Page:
Over the past decade, pollsters charted something remarkable: Americans—long known for their piety—were fleeing organized religion in increasing numbers. The vast majority still believed in God. But the share that rejected any religious affiliation was growing fast, rising from 6 percent in 1992 to 22 percent in 2014. Among Millennials, the figure was 35 percent.Some observers predicted that this new secularism would ease cultural conflict, as the country settled into a near-consensus on issues such as gay marriage. After Barack Obama took office, a Center for American Progress report declared that “demographic change,” led by secular, tolerant young people, was “undermining the culture wars.” In 2015, the conservative writer David Brooks, noting Americans’ growing detachment from religious institutions, urged social conservatives to “put aside a culture war that has alienated large parts of three generations.”
That was naive. Secularism is indeed correlated with greater tolerance of gay marriage and pot legalization. But it’s also making America’s partisan clashes more brutal. And it has contributed to the rise of both Donald Trump and the so-called alt-right movement, whose members see themselves as proponents of white nationalism. As Americans have left organized religion, they haven’t stopped viewing politics as a struggle between “us” and “them.” Many have come to define us and them in even more primal and irreconcilable ways.Beinart says the phenomenon goes a long way toward explaining the rise of Trump:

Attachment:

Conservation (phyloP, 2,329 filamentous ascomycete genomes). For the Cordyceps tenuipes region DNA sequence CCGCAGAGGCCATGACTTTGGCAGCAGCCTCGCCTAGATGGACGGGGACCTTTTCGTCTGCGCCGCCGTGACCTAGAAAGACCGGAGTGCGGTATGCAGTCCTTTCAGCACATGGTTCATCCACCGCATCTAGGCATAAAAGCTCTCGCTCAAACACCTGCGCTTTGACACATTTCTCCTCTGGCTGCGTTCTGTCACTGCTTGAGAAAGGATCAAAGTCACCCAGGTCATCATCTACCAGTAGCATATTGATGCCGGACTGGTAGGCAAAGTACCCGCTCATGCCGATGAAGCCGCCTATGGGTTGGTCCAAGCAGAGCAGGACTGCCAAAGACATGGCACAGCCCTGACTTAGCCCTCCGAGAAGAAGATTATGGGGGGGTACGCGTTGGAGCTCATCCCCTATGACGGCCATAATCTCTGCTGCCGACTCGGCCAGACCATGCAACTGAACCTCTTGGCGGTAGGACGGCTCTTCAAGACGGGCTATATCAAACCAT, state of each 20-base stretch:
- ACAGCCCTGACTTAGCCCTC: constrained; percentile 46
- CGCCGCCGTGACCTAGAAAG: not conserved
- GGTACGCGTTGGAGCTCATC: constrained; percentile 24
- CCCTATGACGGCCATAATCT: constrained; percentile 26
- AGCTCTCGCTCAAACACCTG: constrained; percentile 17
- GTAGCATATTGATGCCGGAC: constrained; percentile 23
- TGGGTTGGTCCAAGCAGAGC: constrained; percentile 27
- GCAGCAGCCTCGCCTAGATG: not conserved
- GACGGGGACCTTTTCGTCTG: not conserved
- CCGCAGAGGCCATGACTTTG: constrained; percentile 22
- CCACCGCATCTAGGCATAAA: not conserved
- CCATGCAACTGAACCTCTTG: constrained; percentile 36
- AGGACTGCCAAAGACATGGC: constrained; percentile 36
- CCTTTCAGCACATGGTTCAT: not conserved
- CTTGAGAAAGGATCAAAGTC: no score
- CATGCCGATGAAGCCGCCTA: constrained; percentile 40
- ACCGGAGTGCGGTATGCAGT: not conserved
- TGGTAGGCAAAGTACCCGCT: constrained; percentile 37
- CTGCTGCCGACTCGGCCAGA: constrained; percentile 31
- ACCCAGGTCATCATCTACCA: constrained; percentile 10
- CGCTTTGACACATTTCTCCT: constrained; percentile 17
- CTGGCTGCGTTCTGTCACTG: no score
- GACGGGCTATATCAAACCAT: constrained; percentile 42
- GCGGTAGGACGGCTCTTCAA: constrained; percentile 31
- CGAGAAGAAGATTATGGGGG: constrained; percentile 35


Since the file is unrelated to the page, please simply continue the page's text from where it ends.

When pundits describe the Americans who sleep in on Sundays, they often conjure left-leaning hipsters. But religious attendance is down among Republicans, too. According to data assembled for me by the Public Religion Research Institute (PRRI), the percentage of white Republicans with no religious affiliation has nearly tripled since 1990. This shift helped Trump win the GOP nomination. During the campaign, commentators had a hard time reconciling Trump’s apparent ignorance of Christianity and his history of pro-choice and pro-gay-rights statements with his support from evangelicals. But as Notre Dame’s Geoffrey Layman noted, “Trump does best among evangelicals with one key trait: They don’t really go to church.” A Pew Research Center poll last March found that Trump trailed Ted Cruz by 15 points among Republicans who attended religious services every week. But he led Cruz by a whopping 27 points among those who did not.I can see that. The all-caps comment-thread yay-hoos and the talk-show hosts who served up a daily dollop of protectionism and ire at some ill-defined "elite" were not inclined to couch their arguments, such as they were, in the language of tradition and the centrality of transcendent faith. It was all about disappearing jobs and the search for objects of resentment.